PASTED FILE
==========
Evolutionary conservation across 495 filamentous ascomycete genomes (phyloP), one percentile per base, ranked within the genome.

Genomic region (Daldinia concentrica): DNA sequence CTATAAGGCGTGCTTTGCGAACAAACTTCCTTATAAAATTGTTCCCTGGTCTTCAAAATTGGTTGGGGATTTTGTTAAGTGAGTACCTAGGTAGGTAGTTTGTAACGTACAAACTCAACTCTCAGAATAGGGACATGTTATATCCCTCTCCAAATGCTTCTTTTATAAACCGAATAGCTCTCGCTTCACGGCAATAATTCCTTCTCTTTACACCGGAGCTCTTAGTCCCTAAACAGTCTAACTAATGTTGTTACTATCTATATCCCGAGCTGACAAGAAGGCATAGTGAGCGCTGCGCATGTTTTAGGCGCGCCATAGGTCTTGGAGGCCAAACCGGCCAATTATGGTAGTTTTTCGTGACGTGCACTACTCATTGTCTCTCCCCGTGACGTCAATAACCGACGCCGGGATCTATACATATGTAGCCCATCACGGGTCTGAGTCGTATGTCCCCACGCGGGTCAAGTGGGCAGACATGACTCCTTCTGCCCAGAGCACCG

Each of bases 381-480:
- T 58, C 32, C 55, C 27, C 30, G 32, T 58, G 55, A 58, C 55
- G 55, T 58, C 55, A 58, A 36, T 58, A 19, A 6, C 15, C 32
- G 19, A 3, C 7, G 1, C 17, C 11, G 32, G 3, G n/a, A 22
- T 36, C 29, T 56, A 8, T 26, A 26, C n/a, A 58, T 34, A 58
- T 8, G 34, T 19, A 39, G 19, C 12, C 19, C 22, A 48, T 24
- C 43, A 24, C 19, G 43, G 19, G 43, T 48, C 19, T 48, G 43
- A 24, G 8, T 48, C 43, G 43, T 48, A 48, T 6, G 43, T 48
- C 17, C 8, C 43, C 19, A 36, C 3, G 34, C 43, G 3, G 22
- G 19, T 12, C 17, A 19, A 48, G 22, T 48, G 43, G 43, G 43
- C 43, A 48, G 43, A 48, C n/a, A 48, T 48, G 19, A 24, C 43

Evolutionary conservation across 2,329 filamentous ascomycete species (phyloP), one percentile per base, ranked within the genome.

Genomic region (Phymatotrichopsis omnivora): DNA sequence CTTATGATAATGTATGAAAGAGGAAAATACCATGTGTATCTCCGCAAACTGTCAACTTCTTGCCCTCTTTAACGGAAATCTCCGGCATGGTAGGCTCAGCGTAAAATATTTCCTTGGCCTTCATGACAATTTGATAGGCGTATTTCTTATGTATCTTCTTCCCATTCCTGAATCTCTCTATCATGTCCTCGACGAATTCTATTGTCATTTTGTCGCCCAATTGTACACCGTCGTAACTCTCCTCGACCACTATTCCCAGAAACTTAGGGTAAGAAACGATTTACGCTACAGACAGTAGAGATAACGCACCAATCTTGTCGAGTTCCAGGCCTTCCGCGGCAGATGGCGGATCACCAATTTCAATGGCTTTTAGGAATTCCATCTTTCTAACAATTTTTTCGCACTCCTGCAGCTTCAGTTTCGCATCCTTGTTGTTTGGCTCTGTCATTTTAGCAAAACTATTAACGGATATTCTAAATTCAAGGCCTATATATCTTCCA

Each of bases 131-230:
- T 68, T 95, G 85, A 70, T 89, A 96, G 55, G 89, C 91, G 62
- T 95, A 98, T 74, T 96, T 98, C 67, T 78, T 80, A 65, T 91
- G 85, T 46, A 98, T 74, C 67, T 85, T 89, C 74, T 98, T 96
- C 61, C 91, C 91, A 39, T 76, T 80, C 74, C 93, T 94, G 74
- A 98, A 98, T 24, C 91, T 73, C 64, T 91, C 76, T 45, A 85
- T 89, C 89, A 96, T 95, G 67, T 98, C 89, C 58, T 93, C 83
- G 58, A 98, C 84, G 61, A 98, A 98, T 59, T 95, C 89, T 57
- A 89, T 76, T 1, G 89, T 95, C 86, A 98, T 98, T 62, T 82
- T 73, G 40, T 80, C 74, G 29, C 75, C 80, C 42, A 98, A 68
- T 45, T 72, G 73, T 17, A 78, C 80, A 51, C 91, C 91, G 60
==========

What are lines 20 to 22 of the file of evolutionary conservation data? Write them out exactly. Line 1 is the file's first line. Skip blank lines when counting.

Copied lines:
- C 61, C 91, C 91, A 39, T 76, T 80, C 74, C 93, T 94, G 74
- A 98, A 98, T 24, C 91, T 73, C 64, T 91, C 76, T 45, A 85
- T 89, C 89, A 96, T 95, G 67, T 98, C 89, C 58, T 93, C 83